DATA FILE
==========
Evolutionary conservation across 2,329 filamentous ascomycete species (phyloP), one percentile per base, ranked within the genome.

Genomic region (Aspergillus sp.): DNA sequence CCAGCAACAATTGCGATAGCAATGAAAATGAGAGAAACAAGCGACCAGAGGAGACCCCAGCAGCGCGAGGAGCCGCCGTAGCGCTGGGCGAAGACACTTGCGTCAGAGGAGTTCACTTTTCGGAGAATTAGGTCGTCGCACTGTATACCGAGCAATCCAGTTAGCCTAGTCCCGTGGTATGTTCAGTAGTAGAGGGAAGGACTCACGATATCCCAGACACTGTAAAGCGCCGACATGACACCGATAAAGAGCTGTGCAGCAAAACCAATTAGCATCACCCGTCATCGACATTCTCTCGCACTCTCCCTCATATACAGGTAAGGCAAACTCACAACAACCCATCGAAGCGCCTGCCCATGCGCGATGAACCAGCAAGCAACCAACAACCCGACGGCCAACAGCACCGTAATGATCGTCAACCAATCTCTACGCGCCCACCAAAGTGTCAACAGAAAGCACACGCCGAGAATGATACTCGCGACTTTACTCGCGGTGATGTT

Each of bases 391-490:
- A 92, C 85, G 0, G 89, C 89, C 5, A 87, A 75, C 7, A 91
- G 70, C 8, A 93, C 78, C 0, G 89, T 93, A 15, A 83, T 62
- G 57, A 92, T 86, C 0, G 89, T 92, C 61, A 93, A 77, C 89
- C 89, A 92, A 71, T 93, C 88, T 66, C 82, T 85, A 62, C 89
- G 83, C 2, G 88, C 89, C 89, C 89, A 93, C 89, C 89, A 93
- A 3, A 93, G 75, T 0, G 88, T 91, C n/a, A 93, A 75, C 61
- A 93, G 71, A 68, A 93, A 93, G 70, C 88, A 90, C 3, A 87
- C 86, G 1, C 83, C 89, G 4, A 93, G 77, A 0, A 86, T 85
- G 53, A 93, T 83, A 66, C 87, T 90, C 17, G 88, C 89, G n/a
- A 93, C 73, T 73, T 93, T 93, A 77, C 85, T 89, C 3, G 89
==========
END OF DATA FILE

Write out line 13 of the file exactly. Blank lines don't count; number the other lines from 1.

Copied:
- A 93, C 73, T 73, T 93, T 93, A 77, C 85, T 89, C 3, G 89